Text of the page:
Newborn EEG seizure detection using adaptive time-frequency signal processing
Rankine, Luke (2006) Newborn EEG seizure detection using adaptive time-frequency signal processing. PhD thesis, Queensland University of Technology.
Dysfunction in the central nervous system of the neonate is often first identified through seizures. The diffculty in detecting clinical seizures, which involves the observation of physical manifestations characteristic to newborn seizure, has placed greater emphasis on the detection of newborn electroencephalographic (EEG) seizure. The high incidence of newborn seizure has resulted in considerable mortality and morbidity rates in the neonate. Accurate and rapid diagnosis of neonatal seizure is essential for proper treatment and therapy. This has impelled researchers to investigate possible methods for the automatic detection of newborn EEG seizure. This thesis is focused on the development of algorithms for the automatic detection of newborn EEG seizure using adaptive time-frequency signal processing.
The assessment of newborn EEG seizure detection algorithms requires large datasets of nonseizure and seizure EEG which are not always readily available and often hard to acquire. This has led to the proposition of realistic models of newborn EEG which can be used to create large datasets for the evaluation and comparison of newborn EEG seizure detection algorithms. In this thesis, we develop two simulation methods which produce synthetic newborn EEG background and seizure. The simulation methods use nonlinear and time-frequency signal processing techniques to allow for the demonstrated nonlinear and nonstationary characteristics of the newborn EEG.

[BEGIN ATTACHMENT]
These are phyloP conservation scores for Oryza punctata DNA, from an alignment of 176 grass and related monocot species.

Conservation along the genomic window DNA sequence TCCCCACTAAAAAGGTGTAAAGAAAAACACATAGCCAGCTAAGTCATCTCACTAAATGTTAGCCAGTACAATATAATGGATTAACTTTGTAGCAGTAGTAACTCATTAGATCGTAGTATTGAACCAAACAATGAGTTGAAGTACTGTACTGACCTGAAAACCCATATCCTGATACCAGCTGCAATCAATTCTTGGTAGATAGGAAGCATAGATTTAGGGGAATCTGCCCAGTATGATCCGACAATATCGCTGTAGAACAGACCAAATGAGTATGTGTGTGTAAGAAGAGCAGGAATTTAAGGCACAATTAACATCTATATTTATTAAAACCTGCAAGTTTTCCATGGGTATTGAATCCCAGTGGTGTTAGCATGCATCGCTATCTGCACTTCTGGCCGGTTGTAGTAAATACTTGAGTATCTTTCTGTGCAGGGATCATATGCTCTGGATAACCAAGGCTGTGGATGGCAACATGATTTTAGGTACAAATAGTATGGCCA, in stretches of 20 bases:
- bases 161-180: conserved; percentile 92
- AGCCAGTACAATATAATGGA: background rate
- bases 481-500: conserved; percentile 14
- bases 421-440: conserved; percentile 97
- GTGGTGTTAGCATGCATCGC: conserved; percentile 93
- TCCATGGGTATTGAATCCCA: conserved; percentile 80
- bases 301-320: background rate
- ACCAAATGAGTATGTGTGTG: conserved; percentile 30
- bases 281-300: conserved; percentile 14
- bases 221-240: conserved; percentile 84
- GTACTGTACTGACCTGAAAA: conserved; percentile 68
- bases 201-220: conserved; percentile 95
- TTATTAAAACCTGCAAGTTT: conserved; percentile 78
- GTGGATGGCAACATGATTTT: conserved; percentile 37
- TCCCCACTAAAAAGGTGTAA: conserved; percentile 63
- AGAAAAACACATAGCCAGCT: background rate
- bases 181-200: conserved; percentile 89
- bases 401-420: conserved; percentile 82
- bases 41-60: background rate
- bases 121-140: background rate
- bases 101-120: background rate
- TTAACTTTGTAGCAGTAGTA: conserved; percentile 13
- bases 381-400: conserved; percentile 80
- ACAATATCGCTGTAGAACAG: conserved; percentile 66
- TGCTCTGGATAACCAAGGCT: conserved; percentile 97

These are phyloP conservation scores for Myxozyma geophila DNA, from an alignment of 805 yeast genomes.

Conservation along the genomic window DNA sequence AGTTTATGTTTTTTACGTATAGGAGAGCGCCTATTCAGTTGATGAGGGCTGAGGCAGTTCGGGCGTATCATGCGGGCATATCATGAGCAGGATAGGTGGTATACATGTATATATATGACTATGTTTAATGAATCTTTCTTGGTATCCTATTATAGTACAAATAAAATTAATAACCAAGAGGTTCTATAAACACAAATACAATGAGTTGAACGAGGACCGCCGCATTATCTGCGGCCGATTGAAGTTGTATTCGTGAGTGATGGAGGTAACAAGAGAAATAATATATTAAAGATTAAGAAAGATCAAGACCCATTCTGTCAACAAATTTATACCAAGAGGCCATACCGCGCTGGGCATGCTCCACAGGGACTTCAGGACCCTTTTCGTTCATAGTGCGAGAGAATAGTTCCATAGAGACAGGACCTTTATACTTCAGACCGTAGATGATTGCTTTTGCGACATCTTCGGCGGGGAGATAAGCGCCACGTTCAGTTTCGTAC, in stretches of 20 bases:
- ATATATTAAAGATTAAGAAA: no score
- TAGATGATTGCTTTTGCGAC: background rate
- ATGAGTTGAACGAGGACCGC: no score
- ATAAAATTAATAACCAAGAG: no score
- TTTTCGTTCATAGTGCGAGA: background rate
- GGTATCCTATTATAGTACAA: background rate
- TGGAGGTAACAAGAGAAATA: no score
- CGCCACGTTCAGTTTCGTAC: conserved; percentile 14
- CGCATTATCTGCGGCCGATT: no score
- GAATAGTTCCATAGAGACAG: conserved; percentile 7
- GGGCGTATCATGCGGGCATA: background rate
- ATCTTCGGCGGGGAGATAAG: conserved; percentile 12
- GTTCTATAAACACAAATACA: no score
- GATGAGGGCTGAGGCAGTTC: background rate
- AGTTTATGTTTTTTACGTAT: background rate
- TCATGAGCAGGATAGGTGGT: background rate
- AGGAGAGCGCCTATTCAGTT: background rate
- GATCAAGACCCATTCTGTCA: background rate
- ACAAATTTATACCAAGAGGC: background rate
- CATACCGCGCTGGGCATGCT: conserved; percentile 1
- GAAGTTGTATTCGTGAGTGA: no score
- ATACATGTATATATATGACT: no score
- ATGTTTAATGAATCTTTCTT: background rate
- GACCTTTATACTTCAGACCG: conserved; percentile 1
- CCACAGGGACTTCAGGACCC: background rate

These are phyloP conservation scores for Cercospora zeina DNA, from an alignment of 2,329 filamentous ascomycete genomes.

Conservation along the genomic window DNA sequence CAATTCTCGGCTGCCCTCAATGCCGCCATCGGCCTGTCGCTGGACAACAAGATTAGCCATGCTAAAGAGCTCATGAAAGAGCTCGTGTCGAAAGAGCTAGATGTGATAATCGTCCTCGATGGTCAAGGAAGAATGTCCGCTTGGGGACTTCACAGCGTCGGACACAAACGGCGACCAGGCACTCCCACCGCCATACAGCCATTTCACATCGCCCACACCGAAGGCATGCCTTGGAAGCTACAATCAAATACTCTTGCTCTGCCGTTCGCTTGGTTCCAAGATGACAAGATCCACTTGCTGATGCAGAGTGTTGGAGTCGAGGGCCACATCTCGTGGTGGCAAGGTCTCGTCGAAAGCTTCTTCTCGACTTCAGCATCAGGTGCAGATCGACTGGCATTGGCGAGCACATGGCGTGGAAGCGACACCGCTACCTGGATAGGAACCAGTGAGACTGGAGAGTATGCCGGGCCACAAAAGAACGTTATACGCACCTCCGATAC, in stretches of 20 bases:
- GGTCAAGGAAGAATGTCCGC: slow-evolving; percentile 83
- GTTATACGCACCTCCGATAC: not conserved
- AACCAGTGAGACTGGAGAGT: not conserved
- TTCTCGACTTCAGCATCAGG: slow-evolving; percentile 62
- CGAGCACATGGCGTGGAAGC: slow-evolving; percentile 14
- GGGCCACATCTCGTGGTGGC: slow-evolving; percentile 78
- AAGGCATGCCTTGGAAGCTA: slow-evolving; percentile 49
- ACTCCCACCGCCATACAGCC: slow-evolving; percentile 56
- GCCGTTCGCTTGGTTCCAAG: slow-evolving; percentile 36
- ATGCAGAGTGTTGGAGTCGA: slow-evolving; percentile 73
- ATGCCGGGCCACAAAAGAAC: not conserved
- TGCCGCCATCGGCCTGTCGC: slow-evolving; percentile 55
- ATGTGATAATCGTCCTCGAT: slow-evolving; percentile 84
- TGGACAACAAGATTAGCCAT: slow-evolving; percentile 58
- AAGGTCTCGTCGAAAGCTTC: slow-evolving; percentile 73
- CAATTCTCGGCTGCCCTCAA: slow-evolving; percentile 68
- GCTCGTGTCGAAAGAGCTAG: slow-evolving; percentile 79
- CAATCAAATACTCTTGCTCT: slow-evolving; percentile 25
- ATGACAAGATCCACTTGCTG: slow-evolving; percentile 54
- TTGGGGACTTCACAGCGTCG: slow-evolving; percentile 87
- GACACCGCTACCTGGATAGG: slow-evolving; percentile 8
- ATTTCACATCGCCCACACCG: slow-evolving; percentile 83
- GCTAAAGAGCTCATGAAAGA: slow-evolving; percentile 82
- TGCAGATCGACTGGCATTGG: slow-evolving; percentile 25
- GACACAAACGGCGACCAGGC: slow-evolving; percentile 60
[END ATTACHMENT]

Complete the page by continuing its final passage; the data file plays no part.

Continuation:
Atomic decomposition techniques incorporating redundant time-frequency dictionaries are exciting new signal processing methods which deliver adaptive signal representations or approximations. In this thesis we have investigated two prominent atomic decomposition techniques, matching pursuit and basis pursuit, for their possible use in an automatic seizure detection algorithm. In our investigation, it was shown that matching pursuit generally provided the sparsest (i.e. most compact) approximation for various real and synthetic signals over a wide range of signal approximation levels. For this reason, we chose MP as our preferred atomic decomposition technique for this thesis.
A new measure, referred to as structural complexity, which quantifes the level or degree of correlation between signal structures and the decomposition dictionary was proposed. Using the change in structural complexity, a generic method of detecting changes in signal structure was proposed. This detection methodology was then applied to the newborn EEG for the detection of state transition (i.e. nonseizure to seizure state) in the EEG signal. To optimize the seizure detection process, we developed a time-frequency dictionary that is coherent with the newborn EEG seizure state based on the time-frequency analysis of the newborn EEG seizure. It was shown that using the new coherent time-frequency dictionary and the change in structural complexity, we can detect the transition from nonseizure to seizure states in synthetic and real newborn EEG.